Plans for agricultural shows across Tynedale have come to a halt, amid the ongoing coronavirus crisis.

But some of the region’s most popular shows may go ahead in a virtual format, thanks to an online platform.

The district’s agricultural shows now have the opportunity to make use of a virtual pedigree database, known as Cloudlines.

Dedicated farmers Adam Short, from Devon, and Sarah Pumfrett, who divides her time between Scotland and South Wales, plan to provide a virtual placement to traditional county shows, having met through the Old English Goat Society, a breed popular in Northumberland.

The pair have joined forces, with the aim of creating online shows, in a bid to maintain a sense of community for farmers and sellers.

Adam, whose background is in IT, said: “We have been monitoring the ongoing Covid-19 situation for a while now and wanted to use both our agricultural knowledge and technical expertise to create an online version of a traditional county show to make life easier for organisers.”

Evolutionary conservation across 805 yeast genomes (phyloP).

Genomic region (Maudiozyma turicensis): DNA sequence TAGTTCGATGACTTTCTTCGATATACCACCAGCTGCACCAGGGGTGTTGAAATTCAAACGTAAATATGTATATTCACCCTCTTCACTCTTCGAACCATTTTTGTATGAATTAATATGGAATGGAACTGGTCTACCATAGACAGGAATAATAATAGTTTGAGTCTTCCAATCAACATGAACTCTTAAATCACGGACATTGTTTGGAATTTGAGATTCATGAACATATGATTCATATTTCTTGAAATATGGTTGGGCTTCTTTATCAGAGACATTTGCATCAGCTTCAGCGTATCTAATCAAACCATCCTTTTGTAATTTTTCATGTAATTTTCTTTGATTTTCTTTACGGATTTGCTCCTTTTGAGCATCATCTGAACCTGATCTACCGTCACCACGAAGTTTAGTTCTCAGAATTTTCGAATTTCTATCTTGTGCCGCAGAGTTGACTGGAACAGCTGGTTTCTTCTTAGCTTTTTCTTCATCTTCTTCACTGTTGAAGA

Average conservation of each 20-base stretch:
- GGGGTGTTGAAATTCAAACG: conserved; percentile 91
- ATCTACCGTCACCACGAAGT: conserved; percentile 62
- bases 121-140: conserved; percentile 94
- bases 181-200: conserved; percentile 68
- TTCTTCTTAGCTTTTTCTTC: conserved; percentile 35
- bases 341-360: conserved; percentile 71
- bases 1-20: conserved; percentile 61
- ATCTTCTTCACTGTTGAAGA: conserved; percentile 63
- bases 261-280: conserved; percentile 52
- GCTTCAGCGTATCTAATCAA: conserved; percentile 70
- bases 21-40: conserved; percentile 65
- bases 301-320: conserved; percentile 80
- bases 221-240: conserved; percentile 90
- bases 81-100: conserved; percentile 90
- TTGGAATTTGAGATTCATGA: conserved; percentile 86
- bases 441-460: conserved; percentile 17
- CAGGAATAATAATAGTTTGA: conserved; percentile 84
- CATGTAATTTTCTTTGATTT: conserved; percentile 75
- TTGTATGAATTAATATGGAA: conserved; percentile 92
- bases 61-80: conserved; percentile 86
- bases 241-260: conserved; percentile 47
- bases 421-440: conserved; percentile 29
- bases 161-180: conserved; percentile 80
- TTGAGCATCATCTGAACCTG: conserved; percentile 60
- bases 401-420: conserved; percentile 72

It comes following the cancellation of a number of popular summer shows, including the Northumberland County Show, which attracts more than 25,000 visitors annually. The County Show normally takes on the last Bank Holiday Monday on May.

It is hoped that the platform will allow owners and keepers to turn out their livestock from home, via video link, and viewers will be able to see whether animals are for sale, hire, or stud, helping those struggling to sell their stock through more traditional channels. Adam said he hoped the platform would be available next week.